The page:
Abdul Ghani al-Khanjar, the spokesman for Haq Movement for Civil Liberties and Democracy, said the November 12 elections were largely boycotted by opposition groups, nationalist and Islamic movements, as well as people from all walks of life.
“The most important reason for the boycott of the elections is that legislature is a complete farce in Bahrain and the upshot of a non-consensual constitution. The bills and pieces of legislation passed by such a parliament are, therefore, detrimental to our nation,” he said.
“Over the years, the Bahraini parliament has served as a venue where laws severely harmful to our people have been adopted. This sham parliament was formed in an incredibly repressive environment by the governing regime. This means that our young people cannot involve themselves in the parliament, as it introduces unjust laws that hurt the nation both at domestic and international levels,” Khanjar highlighted.
The senior Bahraini opposition figure noted, “The main demands of our people are the establishment of the right to seal their own destiny, and that people must be the source of power in the country and benefit from freedoms of opinion and expression as well as civil liberties.”
“People are also calling for an end to sectarian discrimination and repressive measures in the country. Opposition groups have already put forward several initiatives. Movements like February 14 Youth Coalition, Bahrain Freedom Movement, and Haq Movement for Civil Liberties and Democracy have presented viable proposals and urged a new constitution that would grant people the right to determine the political structure of the country and closely align the ruling establishment to their aspirations,” Khanjat pointed out.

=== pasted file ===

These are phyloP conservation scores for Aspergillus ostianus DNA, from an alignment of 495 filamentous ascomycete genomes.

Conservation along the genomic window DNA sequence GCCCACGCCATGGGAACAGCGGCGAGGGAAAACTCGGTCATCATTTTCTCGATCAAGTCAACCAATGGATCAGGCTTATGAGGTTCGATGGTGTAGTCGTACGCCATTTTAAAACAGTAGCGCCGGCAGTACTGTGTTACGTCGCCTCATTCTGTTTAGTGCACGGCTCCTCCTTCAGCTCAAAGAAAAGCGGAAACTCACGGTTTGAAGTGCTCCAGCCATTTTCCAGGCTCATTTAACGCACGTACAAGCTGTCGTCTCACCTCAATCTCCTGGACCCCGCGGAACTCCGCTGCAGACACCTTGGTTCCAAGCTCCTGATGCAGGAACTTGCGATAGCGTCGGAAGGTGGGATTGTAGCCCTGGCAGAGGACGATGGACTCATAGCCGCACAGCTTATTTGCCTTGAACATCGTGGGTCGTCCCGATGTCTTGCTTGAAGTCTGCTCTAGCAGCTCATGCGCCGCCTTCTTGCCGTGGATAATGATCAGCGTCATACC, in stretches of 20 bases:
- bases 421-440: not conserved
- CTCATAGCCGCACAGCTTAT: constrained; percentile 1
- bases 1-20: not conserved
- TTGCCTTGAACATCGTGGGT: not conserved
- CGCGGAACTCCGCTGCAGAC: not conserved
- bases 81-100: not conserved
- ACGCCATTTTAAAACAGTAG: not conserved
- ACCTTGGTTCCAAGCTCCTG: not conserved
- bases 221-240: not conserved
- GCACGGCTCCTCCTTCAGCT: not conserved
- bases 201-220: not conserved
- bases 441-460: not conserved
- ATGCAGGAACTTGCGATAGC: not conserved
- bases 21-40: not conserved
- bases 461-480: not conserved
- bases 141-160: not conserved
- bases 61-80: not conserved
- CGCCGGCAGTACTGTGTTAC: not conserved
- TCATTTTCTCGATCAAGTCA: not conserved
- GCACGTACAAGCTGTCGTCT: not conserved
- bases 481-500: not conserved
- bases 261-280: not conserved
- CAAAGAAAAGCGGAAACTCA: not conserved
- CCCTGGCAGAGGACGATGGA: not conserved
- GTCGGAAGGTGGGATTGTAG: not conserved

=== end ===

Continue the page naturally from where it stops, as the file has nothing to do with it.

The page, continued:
“The Bahraini regime abused the latest elections to burnish its international image and endorse its normalization of diplomatic relations with the Israeli regime. The new parliament will definitely be much worse than its predecessors,” he said.
On Saturday, Bahrain held parliamentary elections in an environment that rights groups describe as “political repression” under the Al Khalifah regime.
More than 330 candidates, including 73 women, competed to join the 40-seat Council of Representatives – the lower house of parliament.
“This election will not introduce any change,” Ali Abdulemam, a Britain-based Bahraini human rights activist, said.
“Without the opposition, we will not have a healthy country,” he told AFP.
The restrictions ignited calls for a boycott of Saturday’s elections which come more than a decade after the 2011 popular uprising.
Since then, authorities have imprisoned hundreds of dissidents – including Wefaq’s leader Sheikh Ali Salman – and stripped many of their citizenship.
International human rights organizations have argued that the vote is being held in an “environment of political repression.”
Citing Bahraini civil society figures, the rights groups said the retroactive bans have affected between 6,000 and 11,000 Bahraini citizens.
The elections “offer little hope for any freer and fairer outcomes,” they said.
Bahrain and the United Arab Emirates signed US-brokered normalization agreements with Israel in an event in Washington in September 2020. Sudan and Morocco followed suit later that year. Palestinians have condemned the deals as a treacherous “stab in the back.”